A diabetic eye exam is very important for diabetics, as vision problems and their complications often occur among people with diabetes.
High blood sugar and high blood pressure directly affect the eyes and their retinal elements, vitreous fluid, eye lenses, and optic nerves.
The retina is made up of very small blood vessels, which can be damaged by hyperglycemia. Therefore, specialized medical examinations are the only ones that can detect in time the first signs of vision complications caused by diabetes.
Vision problems caused by diabetes can be detected in tests performed by an ophthalmologist or optometrist. A regular medical check-up by your family doctor, when the eyes are not dilated, can never replace a specialized examination.
Diabetic patients have multiple biochemical changes in the lens, so the risk of cataracts is between 2-4 times higher than in non-diabetic patients, and in diabetics under the age of 40, this risk can be 15-25 times higher.
The main medical tests required for people with diabetes are
- Visual acuity testing. This medical check-up measures the eye’s ability to focus and observe details at a distance and near, helping to detect the first signs of vision loss and other eye conditions.
- Ophthalmoscopy and fundus examination. These two tests allow the doctor to observe the back of the eyes and other inaccessible structures of the eyes. Thus, a common disease can be diagnosed in diabetes – cataracts, changes in the retina and other vision disorders.
- Gonioscopy. It is used to observe the drainage area of the eye (drainage angle), more precisely if it is closed or open. This medical examination will be performed by the ophthalmologist when the specialist suspects that the diabetic patient may suffer from glaucoma, a group of eye diseases caused by damage to the optic nerves, which can lead to blindness (blindness).
- Tonometry. This test measures intraocular pressure (inside the eye) and is useful in the early detection of glaucoma, a fairly common vision disorder in diabetes.
The ophthalmologist may also recommend to diabetics to perform fluorescein angiography, a useful test to check and locate established bleeding in the retinal blood vessels, especially if there are symptoms such as blurred or distorted vision (clear signs of inflammation of the retina).
Photographing of the fundus of the eye can detect changes in the organs of vision in patients with diabetes who already suffer from diabetic retinopathy, especially among those who follow a specialized treatment in this regard. The ophthalmologist can compare the photos taken at different times, to monitor the progression of the disease and evaluate the effectiveness of the treatment already prescribed.
Early detection of vision problems in diabetes
Diabetic eye exam (annual or biannual) ensure the early detection of vision problems, thus considerably reducing the risk of irreversible vision loss due to diabetic retinopathy, glaucoma, or cataracts, a condition that affects a significant number of diabetics.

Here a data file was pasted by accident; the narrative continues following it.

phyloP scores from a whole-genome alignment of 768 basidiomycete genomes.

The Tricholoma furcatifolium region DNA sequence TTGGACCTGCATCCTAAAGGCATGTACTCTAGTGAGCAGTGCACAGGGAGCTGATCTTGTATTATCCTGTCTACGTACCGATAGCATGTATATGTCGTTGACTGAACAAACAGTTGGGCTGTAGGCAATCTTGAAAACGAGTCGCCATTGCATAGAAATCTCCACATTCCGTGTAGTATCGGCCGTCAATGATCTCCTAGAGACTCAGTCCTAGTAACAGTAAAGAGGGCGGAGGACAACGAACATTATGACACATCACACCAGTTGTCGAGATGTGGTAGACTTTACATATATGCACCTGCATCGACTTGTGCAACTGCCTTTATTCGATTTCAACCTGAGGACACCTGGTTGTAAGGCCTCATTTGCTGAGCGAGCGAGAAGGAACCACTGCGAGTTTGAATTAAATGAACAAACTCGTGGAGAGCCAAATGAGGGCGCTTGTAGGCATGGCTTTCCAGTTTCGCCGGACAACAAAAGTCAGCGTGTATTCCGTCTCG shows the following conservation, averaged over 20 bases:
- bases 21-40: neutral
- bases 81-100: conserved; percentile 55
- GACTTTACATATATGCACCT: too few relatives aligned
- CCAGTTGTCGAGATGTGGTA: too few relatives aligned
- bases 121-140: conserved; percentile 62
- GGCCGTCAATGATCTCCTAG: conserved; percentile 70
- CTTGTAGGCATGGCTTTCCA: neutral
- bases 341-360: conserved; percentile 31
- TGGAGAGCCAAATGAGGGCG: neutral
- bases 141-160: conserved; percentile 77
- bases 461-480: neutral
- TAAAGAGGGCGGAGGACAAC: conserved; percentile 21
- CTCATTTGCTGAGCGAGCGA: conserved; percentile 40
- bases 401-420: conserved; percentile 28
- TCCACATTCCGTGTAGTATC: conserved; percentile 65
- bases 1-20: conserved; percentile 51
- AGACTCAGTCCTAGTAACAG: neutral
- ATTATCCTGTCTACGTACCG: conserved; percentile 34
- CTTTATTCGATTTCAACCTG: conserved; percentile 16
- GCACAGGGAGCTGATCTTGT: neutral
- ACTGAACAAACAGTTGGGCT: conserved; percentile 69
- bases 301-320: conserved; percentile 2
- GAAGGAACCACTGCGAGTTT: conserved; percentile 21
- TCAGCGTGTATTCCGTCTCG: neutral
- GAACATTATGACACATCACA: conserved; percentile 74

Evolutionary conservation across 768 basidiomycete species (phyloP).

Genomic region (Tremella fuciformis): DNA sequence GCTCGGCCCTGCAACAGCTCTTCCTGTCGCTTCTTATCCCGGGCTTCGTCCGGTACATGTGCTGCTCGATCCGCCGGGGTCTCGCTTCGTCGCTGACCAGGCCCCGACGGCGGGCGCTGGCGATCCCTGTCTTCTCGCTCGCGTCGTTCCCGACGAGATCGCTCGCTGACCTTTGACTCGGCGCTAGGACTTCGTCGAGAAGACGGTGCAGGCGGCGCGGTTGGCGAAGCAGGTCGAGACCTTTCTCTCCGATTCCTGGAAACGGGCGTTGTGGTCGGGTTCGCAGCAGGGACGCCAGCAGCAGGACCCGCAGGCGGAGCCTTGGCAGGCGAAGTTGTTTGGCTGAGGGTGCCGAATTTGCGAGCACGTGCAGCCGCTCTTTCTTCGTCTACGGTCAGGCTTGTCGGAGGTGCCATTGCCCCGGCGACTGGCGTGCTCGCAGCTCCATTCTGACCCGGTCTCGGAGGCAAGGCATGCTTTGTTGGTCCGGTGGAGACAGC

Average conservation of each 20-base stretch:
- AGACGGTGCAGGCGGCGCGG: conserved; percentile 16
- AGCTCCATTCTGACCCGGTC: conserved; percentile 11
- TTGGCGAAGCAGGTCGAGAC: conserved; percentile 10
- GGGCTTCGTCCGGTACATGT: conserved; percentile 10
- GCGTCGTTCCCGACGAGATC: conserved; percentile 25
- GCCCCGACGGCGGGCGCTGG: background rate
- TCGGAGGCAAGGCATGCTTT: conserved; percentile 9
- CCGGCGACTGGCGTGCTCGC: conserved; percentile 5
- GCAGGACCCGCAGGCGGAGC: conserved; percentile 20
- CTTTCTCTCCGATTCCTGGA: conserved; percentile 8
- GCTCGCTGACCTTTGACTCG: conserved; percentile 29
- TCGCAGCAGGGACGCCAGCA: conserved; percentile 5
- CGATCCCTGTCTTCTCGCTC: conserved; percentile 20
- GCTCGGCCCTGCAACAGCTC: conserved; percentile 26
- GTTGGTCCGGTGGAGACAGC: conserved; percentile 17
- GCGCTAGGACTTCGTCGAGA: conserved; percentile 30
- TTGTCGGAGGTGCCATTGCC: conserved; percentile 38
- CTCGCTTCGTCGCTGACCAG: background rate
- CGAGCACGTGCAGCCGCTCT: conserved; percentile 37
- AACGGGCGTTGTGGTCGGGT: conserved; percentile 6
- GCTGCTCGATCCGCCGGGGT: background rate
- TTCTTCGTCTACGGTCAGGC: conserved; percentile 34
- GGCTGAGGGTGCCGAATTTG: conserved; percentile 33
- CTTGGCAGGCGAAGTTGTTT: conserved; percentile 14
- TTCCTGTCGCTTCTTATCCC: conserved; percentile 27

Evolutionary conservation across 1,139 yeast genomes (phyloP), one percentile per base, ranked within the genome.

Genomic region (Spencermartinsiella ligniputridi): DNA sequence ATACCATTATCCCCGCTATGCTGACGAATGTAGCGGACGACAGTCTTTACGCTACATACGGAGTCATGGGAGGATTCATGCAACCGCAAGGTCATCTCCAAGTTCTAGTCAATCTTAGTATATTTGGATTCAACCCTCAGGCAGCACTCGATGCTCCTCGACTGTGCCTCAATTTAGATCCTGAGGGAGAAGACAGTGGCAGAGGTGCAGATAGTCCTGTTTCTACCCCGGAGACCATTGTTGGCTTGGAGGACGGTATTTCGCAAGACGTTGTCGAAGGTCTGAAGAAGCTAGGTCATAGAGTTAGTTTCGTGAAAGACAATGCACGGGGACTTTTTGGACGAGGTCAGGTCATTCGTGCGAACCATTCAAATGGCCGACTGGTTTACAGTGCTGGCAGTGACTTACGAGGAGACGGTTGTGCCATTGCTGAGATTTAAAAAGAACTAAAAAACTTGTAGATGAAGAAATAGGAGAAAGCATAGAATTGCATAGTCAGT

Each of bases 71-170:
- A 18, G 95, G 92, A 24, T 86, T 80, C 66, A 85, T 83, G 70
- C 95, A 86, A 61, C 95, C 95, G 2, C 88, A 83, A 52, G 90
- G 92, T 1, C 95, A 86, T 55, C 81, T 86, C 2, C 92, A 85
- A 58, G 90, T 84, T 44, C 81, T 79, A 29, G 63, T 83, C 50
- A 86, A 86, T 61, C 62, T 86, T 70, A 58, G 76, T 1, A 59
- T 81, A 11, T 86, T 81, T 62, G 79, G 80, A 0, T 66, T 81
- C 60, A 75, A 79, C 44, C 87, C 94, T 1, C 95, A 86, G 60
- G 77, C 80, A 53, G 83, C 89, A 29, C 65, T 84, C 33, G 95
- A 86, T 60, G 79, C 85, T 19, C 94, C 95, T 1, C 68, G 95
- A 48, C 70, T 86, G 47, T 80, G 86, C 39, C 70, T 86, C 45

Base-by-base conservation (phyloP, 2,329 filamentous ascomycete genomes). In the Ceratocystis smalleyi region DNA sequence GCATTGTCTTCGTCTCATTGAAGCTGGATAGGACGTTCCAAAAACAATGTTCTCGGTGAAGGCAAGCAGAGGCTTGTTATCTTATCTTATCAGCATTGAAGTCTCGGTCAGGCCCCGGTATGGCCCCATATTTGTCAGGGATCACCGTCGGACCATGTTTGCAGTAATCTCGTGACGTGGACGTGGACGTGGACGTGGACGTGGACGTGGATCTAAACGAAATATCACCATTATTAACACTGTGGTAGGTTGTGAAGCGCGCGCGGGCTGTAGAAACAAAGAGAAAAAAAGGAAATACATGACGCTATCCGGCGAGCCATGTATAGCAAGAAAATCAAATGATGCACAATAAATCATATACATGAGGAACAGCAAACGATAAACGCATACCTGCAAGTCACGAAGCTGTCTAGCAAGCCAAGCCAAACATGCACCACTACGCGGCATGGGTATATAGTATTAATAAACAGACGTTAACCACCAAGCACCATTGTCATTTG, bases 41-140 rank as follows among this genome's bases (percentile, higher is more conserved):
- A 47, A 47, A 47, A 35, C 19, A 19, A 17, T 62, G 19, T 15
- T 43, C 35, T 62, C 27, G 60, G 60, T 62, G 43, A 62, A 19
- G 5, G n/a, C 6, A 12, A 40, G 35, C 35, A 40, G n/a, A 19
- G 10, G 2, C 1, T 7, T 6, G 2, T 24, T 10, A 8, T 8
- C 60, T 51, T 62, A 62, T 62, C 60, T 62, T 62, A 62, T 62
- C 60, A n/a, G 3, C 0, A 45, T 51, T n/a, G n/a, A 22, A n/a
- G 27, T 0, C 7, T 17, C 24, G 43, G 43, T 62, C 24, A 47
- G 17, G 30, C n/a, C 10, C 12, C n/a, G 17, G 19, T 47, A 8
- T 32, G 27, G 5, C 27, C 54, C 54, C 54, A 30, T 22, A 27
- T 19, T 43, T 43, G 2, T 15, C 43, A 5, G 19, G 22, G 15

In patients with diabetes in whom diabetic retinopathy has not been diagnosed, specialists recommend that medical monitoring be performed based on the following guidelines.
- People diagnosed with type 1 diabetes over the age of 10 should have an eye exam within 3-5 years after the diagnosis has been made and then every year. If there is no increased risk of developing vision problems, the ophthalmologist may extend the period between medical examinations to 2 or 3 years.
- People diagnosed with type 2 diabetes should have an eye exam as soon as they are diagnosed and then at least every year. If the doctor detects a low predisposition to eye diseases, he may recommend a period of 2-3 years.
- Women diagnosed with type 1 or 2 diabetes who want to give birth to a child should have a medical check-up before becoming pregnant (if possible) and then in the first trimester of pregnancy. The ophthalmologist will decide later if there is still a need for monitoring for retinopathy during pregnancy, based on the results of tests performed in the first three months.
- Women who develop gestational diabetes are not at increased risk of developing diabetic retinopathy, so they are not required to undergo a medical examination. In contrast, pregnant women with gestational diabetes are at higher risk of developing type 2 diabetes later in life, at which point they may develop retinopathy or other vision disorders, requiring regular medical screening.
Medical experts say that because of poor quality nutrition and an increasingly sedentary lifestyle, cases of diabetes will double in the next two decades. This implies a mass illness of the population, which will be prone to many complications that affect the quality of life (vision problems, for example) and that endanger life.
Diabetic eye exam is one of the most important medical examinations that you need to take regularly to avoid any vision complications and have a normal life.